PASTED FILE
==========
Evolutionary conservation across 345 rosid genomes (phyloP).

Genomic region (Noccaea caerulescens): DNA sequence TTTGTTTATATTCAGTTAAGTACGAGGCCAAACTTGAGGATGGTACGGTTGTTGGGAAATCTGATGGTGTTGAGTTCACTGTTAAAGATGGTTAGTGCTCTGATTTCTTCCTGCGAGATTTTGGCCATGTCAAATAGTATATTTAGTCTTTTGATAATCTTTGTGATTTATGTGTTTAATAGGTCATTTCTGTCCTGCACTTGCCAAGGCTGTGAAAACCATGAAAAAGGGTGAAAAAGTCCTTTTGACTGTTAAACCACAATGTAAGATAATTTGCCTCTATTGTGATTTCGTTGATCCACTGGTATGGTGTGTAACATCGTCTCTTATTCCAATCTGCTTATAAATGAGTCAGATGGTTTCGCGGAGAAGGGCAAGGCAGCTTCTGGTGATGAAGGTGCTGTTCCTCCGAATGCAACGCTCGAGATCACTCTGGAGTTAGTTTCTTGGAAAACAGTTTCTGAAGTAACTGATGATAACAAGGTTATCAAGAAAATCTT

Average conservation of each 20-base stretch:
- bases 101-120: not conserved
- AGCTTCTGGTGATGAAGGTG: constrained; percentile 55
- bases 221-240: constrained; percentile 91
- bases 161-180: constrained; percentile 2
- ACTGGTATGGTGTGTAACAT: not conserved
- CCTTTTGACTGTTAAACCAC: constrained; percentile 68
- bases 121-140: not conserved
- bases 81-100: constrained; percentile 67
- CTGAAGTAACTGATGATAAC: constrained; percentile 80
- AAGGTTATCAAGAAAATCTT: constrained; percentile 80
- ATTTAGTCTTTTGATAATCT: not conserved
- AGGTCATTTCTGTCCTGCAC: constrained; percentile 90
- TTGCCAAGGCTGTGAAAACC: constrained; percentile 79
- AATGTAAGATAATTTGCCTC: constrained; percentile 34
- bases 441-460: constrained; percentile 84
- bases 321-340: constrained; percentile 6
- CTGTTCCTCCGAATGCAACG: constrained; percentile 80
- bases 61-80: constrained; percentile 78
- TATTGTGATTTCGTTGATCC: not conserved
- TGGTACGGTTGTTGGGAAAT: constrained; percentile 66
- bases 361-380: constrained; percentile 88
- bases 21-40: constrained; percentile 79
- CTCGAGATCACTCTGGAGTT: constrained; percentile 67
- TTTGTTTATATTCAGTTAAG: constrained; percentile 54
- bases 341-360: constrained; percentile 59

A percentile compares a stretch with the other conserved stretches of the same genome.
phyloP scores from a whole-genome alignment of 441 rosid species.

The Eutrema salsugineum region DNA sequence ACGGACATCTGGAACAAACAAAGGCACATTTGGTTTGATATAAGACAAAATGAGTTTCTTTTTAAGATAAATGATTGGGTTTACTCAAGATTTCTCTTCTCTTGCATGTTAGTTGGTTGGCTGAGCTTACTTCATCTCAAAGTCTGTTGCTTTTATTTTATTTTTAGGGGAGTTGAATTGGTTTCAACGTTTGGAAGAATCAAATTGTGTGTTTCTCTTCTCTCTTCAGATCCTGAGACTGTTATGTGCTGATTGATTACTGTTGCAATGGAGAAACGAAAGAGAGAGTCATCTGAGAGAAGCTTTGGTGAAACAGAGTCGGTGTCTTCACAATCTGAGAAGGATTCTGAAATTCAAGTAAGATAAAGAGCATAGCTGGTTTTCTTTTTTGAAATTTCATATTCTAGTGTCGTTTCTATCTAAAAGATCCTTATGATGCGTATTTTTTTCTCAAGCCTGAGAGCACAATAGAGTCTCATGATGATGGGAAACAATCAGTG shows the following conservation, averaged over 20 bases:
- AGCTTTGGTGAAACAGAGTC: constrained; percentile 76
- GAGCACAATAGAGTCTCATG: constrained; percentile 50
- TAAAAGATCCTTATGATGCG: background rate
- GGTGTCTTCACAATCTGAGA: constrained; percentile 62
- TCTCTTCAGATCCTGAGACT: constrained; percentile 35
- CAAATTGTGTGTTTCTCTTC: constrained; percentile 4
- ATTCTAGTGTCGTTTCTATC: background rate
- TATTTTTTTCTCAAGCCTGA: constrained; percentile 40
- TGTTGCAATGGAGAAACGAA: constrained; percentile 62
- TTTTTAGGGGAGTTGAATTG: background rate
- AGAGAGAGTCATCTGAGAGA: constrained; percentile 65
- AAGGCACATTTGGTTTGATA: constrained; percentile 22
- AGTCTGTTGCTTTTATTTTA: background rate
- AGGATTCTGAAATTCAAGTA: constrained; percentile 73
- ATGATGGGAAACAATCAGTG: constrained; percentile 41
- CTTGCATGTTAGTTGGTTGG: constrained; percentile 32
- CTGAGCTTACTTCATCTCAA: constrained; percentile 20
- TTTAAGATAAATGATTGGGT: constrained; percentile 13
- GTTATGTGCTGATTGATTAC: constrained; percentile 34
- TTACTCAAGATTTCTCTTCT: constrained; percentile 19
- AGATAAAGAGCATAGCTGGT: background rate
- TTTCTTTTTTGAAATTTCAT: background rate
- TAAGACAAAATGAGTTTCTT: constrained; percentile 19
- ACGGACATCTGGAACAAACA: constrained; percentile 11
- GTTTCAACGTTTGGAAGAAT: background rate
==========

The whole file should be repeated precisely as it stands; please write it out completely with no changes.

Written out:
Evolutionary conservation across 345 rosid genomes (phyloP).

Genomic region (Noccaea caerulescens): DNA sequence TTTGTTTATATTCAGTTAAGTACGAGGCCAAACTTGAGGATGGTACGGTTGTTGGGAAATCTGATGGTGTTGAGTTCACTGTTAAAGATGGTTAGTGCTCTGATTTCTTCCTGCGAGATTTTGGCCATGTCAAATAGTATATTTAGTCTTTTGATAATCTTTGTGATTTATGTGTTTAATAGGTCATTTCTGTCCTGCACTTGCCAAGGCTGTGAAAACCATGAAAAAGGGTGAAAAAGTCCTTTTGACTGTTAAACCACAATGTAAGATAATTTGCCTCTATTGTGATTTCGTTGATCCACTGGTATGGTGTGTAACATCGTCTCTTATTCCAATCTGCTTATAAATGAGTCAGATGGTTTCGCGGAGAAGGGCAAGGCAGCTTCTGGTGATGAAGGTGCTGTTCCTCCGAATGCAACGCTCGAGATCACTCTGGAGTTAGTTTCTTGGAAAACAGTTTCTGAAGTAACTGATGATAACAAGGTTATCAAGAAAATCTT

Average conservation of each 20-base stretch:
- bases 101-120: not conserved
- AGCTTCTGGTGATGAAGGTG: constrained; percentile 55
- bases 221-240: constrained; percentile 91
- bases 161-180: constrained; percentile 2
- ACTGGTATGGTGTGTAACAT: not conserved
- CCTTTTGACTGTTAAACCAC: constrained; percentile 68
- bases 121-140: not conserved
- bases 81-100: constrained; percentile 67
- CTGAAGTAACTGATGATAAC: constrained; percentile 80
- AAGGTTATCAAGAAAATCTT: constrained; percentile 80
- ATTTAGTCTTTTGATAATCT: not conserved
- AGGTCATTTCTGTCCTGCAC: constrained; percentile 90
- TTGCCAAGGCTGTGAAAACC: constrained; percentile 79
- AATGTAAGATAATTTGCCTC: constrained; percentile 34
- bases 441-460: constrained; percentile 84
- bases 321-340: constrained; percentile 6
- CTGTTCCTCCGAATGCAACG: constrained; percentile 80
- bases 61-80: constrained; percentile 78
- TATTGTGATTTCGTTGATCC: not conserved
- TGGTACGGTTGTTGGGAAAT: constrained; percentile 66
- bases 361-380: constrained; percentile 88
- bases 21-40: constrained; percentile 79
- CTCGAGATCACTCTGGAGTT: constrained; percentile 67
- TTTGTTTATATTCAGTTAAG: constrained; percentile 54
- bases 341-360: constrained; percentile 59

A percentile compares a stretch with the other conserved stretches of the same genome.
phyloP scores from a whole-genome alignment of 441 rosid species.

The Eutrema salsugineum region DNA sequence ACGGACATCTGGAACAAACAAAGGCACATTTGGTTTGATATAAGACAAAATGAGTTTCTTTTTAAGATAAATGATTGGGTTTACTCAAGATTTCTCTTCTCTTGCATGTTAGTTGGTTGGCTGAGCTTACTTCATCTCAAAGTCTGTTGCTTTTATTTTATTTTTAGGGGAGTTGAATTGGTTTCAACGTTTGGAAGAATCAAATTGTGTGTTTCTCTTCTCTCTTCAGATCCTGAGACTGTTATGTGCTGATTGATTACTGTTGCAATGGAGAAACGAAAGAGAGAGTCATCTGAGAGAAGCTTTGGTGAAACAGAGTCGGTGTCTTCACAATCTGAGAAGGATTCTGAAATTCAAGTAAGATAAAGAGCATAGCTGGTTTTCTTTTTTGAAATTTCATATTCTAGTGTCGTTTCTATCTAAAAGATCCTTATGATGCGTATTTTTTTCTCAAGCCTGAGAGCACAATAGAGTCTCATGATGATGGGAAACAATCAGTG shows the following conservation, averaged over 20 bases:
- AGCTTTGGTGAAACAGAGTC: constrained; percentile 76
- GAGCACAATAGAGTCTCATG: constrained; percentile 50
- TAAAAGATCCTTATGATGCG: background rate
- GGTGTCTTCACAATCTGAGA: constrained; percentile 62
- TCTCTTCAGATCCTGAGACT: constrained; percentile 35
- CAAATTGTGTGTTTCTCTTC: constrained; percentile 4
- ATTCTAGTGTCGTTTCTATC: background rate
- TATTTTTTTCTCAAGCCTGA: constrained; percentile 40
- TGTTGCAATGGAGAAACGAA: constrained; percentile 62
- TTTTTAGGGGAGTTGAATTG: background rate
- AGAGAGAGTCATCTGAGAGA: constrained; percentile 65
- AAGGCACATTTGGTTTGATA: constrained; percentile 22
- AGTCTGTTGCTTTTATTTTA: background rate
- AGGATTCTGAAATTCAAGTA: constrained; percentile 73
- ATGATGGGAAACAATCAGTG: constrained; percentile 41
- CTTGCATGTTAGTTGGTTGG: constrained; percentile 32
- CTGAGCTTACTTCATCTCAA: constrained; percentile 20
- TTTAAGATAAATGATTGGGT: constrained; percentile 13
- GTTATGTGCTGATTGATTAC: constrained; percentile 34
- TTACTCAAGATTTCTCTTCT: constrained; percentile 19
- AGATAAAGAGCATAGCTGGT: background rate
- TTTCTTTTTTGAAATTTCAT: background rate
- TAAGACAAAATGAGTTTCTT: constrained; percentile 19
- ACGGACATCTGGAACAAACA: constrained; percentile 11
- GTTTCAACGTTTGGAAGAAT: background rate